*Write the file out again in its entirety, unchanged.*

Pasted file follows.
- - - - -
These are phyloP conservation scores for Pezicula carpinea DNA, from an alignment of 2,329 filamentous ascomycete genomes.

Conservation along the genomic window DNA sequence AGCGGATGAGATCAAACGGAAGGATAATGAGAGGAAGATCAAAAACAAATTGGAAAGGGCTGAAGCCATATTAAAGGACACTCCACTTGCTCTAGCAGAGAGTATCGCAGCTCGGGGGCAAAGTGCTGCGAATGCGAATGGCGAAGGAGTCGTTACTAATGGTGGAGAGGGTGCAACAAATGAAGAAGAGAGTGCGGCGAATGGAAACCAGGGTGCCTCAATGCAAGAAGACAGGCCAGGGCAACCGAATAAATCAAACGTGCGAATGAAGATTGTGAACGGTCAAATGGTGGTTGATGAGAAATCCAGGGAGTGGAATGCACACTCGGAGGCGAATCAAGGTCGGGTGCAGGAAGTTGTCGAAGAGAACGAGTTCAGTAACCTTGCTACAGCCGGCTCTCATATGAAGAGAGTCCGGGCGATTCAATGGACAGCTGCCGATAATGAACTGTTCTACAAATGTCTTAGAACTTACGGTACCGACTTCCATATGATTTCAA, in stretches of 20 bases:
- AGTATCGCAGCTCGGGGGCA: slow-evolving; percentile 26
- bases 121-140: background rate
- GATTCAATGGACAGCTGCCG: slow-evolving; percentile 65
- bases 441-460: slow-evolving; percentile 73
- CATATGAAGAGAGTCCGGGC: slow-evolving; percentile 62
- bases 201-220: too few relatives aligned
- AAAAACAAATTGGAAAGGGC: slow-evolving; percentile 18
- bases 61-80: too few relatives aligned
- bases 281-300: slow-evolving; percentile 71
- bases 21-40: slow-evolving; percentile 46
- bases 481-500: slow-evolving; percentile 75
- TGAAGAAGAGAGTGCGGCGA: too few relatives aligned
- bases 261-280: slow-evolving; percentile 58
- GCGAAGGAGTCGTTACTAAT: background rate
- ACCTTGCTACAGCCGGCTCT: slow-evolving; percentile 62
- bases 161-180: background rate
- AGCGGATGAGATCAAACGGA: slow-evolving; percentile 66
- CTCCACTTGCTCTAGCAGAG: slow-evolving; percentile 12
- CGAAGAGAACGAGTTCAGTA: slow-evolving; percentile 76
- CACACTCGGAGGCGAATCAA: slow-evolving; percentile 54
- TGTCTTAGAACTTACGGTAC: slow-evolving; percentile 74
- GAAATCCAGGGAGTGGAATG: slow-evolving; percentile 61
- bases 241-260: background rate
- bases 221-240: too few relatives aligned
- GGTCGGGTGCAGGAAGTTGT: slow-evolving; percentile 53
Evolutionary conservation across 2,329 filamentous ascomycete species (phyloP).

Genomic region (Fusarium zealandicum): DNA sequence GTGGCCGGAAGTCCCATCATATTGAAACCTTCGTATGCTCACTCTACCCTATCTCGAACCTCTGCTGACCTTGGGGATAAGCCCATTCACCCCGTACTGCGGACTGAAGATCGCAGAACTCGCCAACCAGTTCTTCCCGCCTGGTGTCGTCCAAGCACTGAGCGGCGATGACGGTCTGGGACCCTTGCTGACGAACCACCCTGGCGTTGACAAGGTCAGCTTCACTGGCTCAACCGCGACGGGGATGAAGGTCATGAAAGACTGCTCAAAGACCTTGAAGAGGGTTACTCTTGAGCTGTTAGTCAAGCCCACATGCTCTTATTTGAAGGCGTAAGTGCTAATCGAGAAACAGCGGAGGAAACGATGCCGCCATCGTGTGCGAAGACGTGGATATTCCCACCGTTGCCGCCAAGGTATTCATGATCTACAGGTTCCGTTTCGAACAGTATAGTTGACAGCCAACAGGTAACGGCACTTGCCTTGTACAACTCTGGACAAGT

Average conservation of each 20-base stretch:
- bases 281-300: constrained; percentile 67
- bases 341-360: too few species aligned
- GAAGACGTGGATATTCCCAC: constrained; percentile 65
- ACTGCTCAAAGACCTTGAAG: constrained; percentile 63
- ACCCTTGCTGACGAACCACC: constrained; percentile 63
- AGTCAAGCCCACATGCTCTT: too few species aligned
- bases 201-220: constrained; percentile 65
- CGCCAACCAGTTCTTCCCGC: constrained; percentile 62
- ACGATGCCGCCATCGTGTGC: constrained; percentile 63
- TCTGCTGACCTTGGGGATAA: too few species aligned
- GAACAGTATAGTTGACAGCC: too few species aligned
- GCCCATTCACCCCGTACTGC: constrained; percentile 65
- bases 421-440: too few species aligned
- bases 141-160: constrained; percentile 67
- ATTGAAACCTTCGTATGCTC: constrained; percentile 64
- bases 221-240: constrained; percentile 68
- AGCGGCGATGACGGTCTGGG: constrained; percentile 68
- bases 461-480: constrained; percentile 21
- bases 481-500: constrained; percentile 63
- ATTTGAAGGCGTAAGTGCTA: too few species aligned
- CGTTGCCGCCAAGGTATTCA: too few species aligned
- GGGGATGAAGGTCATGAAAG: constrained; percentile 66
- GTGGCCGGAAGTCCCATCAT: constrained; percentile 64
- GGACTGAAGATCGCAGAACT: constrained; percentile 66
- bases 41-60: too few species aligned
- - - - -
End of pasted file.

These are phyloP conservation scores for Pezicula carpinea DNA, from an alignment of 2,329 filamentous ascomycete genomes.

Conservation along the genomic window DNA sequence AGCGGATGAGATCAAACGGAAGGATAATGAGAGGAAGATCAAAAACAAATTGGAAAGGGCTGAAGCCATATTAAAGGACACTCCACTTGCTCTAGCAGAGAGTATCGCAGCTCGGGGGCAAAGTGCTGCGAATGCGAATGGCGAAGGAGTCGTTACTAATGGTGGAGAGGGTGCAACAAATGAAGAAGAGAGTGCGGCGAATGGAAACCAGGGTGCCTCAATGCAAGAAGACAGGCCAGGGCAACCGAATAAATCAAACGTGCGAATGAAGATTGTGAACGGTCAAATGGTGGTTGATGAGAAATCCAGGGAGTGGAATGCACACTCGGAGGCGAATCAAGGTCGGGTGCAGGAAGTTGTCGAAGAGAACGAGTTCAGTAACCTTGCTACAGCCGGCTCTCATATGAAGAGAGTCCGGGCGATTCAATGGACAGCTGCCGATAATGAACTGTTCTACAAATGTCTTAGAACTTACGGTACCGACTTCCATATGATTTCAA, in stretches of 20 bases:
- AGTATCGCAGCTCGGGGGCA: slow-evolving; percentile 26
- bases 121-140: background rate
- GATTCAATGGACAGCTGCCG: slow-evolving; percentile 65
- bases 441-460: slow-evolving; percentile 73
- CATATGAAGAGAGTCCGGGC: slow-evolving; percentile 62
- bases 201-220: too few relatives aligned
- AAAAACAAATTGGAAAGGGC: slow-evolving; percentile 18
- bases 61-80: too few relatives aligned
- bases 281-300: slow-evolving; percentile 71
- bases 21-40: slow-evolving; percentile 46
- bases 481-500: slow-evolving; percentile 75
- TGAAGAAGAGAGTGCGGCGA: too few relatives aligned
- bases 261-280: slow-evolving; percentile 58
- GCGAAGGAGTCGTTACTAAT: background rate
- ACCTTGCTACAGCCGGCTCT: slow-evolving; percentile 62
- bases 161-180: background rate
- AGCGGATGAGATCAAACGGA: slow-evolving; percentile 66
- CTCCACTTGCTCTAGCAGAG: slow-evolving; percentile 12
- CGAAGAGAACGAGTTCAGTA: slow-evolving; percentile 76
- CACACTCGGAGGCGAATCAA: slow-evolving; percentile 54
- TGTCTTAGAACTTACGGTAC: slow-evolving; percentile 74
- GAAATCCAGGGAGTGGAATG: slow-evolving; percentile 61
- bases 241-260: background rate
- bases 221-240: too few relatives aligned
- GGTCGGGTGCAGGAAGTTGT: slow-evolving; percentile 53
Evolutionary conservation across 2,329 filamentous ascomycete species (phyloP).

Genomic region (Fusarium zealandicum): DNA sequence GTGGCCGGAAGTCCCATCATATTGAAACCTTCGTATGCTCACTCTACCCTATCTCGAACCTCTGCTGACCTTGGGGATAAGCCCATTCACCCCGTACTGCGGACTGAAGATCGCAGAACTCGCCAACCAGTTCTTCCCGCCTGGTGTCGTCCAAGCACTGAGCGGCGATGACGGTCTGGGACCCTTGCTGACGAACCACCCTGGCGTTGACAAGGTCAGCTTCACTGGCTCAACCGCGACGGGGATGAAGGTCATGAAAGACTGCTCAAAGACCTTGAAGAGGGTTACTCTTGAGCTGTTAGTCAAGCCCACATGCTCTTATTTGAAGGCGTAAGTGCTAATCGAGAAACAGCGGAGGAAACGATGCCGCCATCGTGTGCGAAGACGTGGATATTCCCACCGTTGCCGCCAAGGTATTCATGATCTACAGGTTCCGTTTCGAACAGTATAGTTGACAGCCAACAGGTAACGGCACTTGCCTTGTACAACTCTGGACAAGT

Average conservation of each 20-base stretch:
- bases 281-300: constrained; percentile 67
- bases 341-360: too few species aligned
- GAAGACGTGGATATTCCCAC: constrained; percentile 65
- ACTGCTCAAAGACCTTGAAG: constrained; percentile 63
- ACCCTTGCTGACGAACCACC: constrained; percentile 63
- AGTCAAGCCCACATGCTCTT: too few species aligned
- bases 201-220: constrained; percentile 65
- CGCCAACCAGTTCTTCCCGC: constrained; percentile 62
- ACGATGCCGCCATCGTGTGC: constrained; percentile 63
- TCTGCTGACCTTGGGGATAA: too few species aligned
- GAACAGTATAGTTGACAGCC: too few species aligned
- GCCCATTCACCCCGTACTGC: constrained; percentile 65
- bases 421-440: too few species aligned
- bases 141-160: constrained; percentile 67
- ATTGAAACCTTCGTATGCTC: constrained; percentile 64
- bases 221-240: constrained; percentile 68
- AGCGGCGATGACGGTCTGGG: constrained; percentile 68
- bases 461-480: constrained; percentile 21
- bases 481-500: constrained; percentile 63
- ATTTGAAGGCGTAAGTGCTA: too few species aligned
- CGTTGCCGCCAAGGTATTCA: too few species aligned
- GGGGATGAAGGTCATGAAAG: constrained; percentile 66
- GTGGCCGGAAGTCCCATCAT: constrained; percentile 64
- GGACTGAAGATCGCAGAACT: constrained; percentile 66
- bases 41-60: too few species aligned